Empty DIV takes up space after setting innerHTML to blank on IE (aka blank lines after UpdatePanel postback)

Maybe this is common knowledge, but my co-worker and I spent some time chasing this down today, so I figured I'd post it in the hope that it will save other people some time. 

Normally, a empty, unstyled DIV reserves no space in an HTML document. However, it seems that under Internet Explorer (we were testing under IE7), if you set the innerHTML property of such a div to an empty string, suddenly the DIV starts taking up space. In other words, if you have this:

some text
<div id = "theDiv"></div>
some more text

and execute a line of script that does this:

document.getElementById("theDiv").innerHTML = "";

then suddenly a blank line will start appearing in between "some text" and "some more text" - the DIV now occupies space in the flow. This doesn't happen in Firefox, and I believe it's a bug in IE.

We were seeing this using ASP.NET AJAX. We have multiple UpdatePanels on a page, and one of them was rendering empty content. After an async postback, a blank line started appearing where the empty UpdatePanel was. The UpdatePanel script code sets the innerHTML property to the result of the async-postback (blank in this case), and suddenly the UpdatePanel DIV was taking up space where it hadn't before.

The fix in our case was easy - set the RenderMode property of the UpdatePanel to "Inline".



  • @Will
    While it's certainly true that innerHTML isn't part of an official standard, it's a de-facto standard that most browsers support, and is used by almost all AJAX toolkits (include ASP.NET AJAX, which we're using). So it's not really practical to avoid.

    XmlHttpRequest isn't part of any standard either, but I won't let that keep me from using it.

  • @kevindente

    All I'm saying is that because its is not a standard, don't be surprised when it behaves differently (much as XmlHttpRequest behaves differently) on different platforms.

    It just so happens that there IS a standard alternative to innerHTML, whose behavior is predictable.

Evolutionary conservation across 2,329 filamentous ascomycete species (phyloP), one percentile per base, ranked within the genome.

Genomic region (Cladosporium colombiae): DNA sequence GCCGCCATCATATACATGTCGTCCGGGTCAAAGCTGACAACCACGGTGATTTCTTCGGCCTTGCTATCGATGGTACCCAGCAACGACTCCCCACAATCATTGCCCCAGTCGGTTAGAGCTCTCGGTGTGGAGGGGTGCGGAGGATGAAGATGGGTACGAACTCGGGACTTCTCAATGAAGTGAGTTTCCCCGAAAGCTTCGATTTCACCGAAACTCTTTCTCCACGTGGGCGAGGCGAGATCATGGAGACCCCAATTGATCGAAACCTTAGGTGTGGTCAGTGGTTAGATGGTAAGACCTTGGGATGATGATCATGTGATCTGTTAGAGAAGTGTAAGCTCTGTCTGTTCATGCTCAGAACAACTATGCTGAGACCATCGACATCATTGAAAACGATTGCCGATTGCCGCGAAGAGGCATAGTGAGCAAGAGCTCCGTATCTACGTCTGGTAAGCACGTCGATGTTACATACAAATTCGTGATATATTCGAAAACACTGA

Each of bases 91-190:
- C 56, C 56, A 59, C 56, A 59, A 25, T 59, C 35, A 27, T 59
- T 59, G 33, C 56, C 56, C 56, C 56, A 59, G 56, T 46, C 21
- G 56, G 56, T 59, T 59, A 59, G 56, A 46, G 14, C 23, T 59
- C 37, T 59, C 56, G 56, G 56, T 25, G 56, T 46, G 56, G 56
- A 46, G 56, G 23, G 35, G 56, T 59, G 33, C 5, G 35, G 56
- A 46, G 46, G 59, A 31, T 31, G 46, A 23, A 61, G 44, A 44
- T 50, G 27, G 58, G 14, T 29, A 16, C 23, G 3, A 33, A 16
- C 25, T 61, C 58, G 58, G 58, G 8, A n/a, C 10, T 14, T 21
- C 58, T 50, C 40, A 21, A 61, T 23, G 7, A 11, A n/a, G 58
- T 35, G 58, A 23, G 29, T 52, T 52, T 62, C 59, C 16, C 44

• @Will,
    While I get what you're saying, it seems pretty obvious to me that the semantics of setting a blank innerHTML and removing all child nodes should be the same. So I don't really see this as a "standard" vs "non-standard" issue - just a bug.

  • FYI: I get your RSS feed in gmail and the link was a bit odd today - I ended up on an weblogs.asp.net login page. Logging in to view a blog kinda defeats the purpose...

  • In your above example, I can't help but think you should have used a span tag instead of a div tag all along and the problem would have never occurred.

    If the result was always going to be blank, what is the point in even having a html tag to write a result to? Why not just forget the whole writing a result?

    Choose the tag best fit for the job, or in this case, why bother with a tag if the result set isn't going to return anything?

  • cpradio,

    The example above is a contrived one to illustrate the issue. Our real scenario was a lot more complicated - the contents of the DIV were conditionally set based on the state of the application.

  • I still stand by my statement to choose the correct tag for the job. As if you wanted it inline to begin with, it should have always been a span tag, not a div.

    However, if you wanted it to be a block content, then dom elements would have been best, ie: using the createTextNode on your div instead of the innerHTML and you wouldn't have had any problems (as stated before).

    When did the developer lose the responsibility for knowing which HTML tag best represents what they are trying to achieve? Some days I feel Visual Studio does nothing but make more of a mess online, much like FrontPage did. If you do not understand the HTML markup first, how can you responsibly build a site using it?

    Just my two cents, we developers need to stop being lazy and get back to the HTML roots we were once required to have. Just because the technology continues to increase and make knowledge of HTML less and less, doesn't give us the right to complain when browser function improperly because we used the wrong tag, or because we didn't understand the DOM specification for what we choose to use.

  • Kevin - do you have a solution that doesn't involve setting the rendermode to inline? We have block content inside the panel and making the panel a span will cause issues with XHTML (unable to put block elements in inline ones).

    Basically what we have is:

    UpdatePanel1 with a div that contains a label and radio list with 2 options

    UpdatePanel2 with a placeholder that contains a div and a dropdownlist

    UpdatePanel2 has UpdateMode set to Conditional and a TriggerElement pointing to the UP1 radio list. The options in the list show/hide the second panel. We're using the Control-Toolkit Animations to fade the div in the second panel in so it's more noticable.

  • Sean,
    Another option is to set the line-height of the div to 0.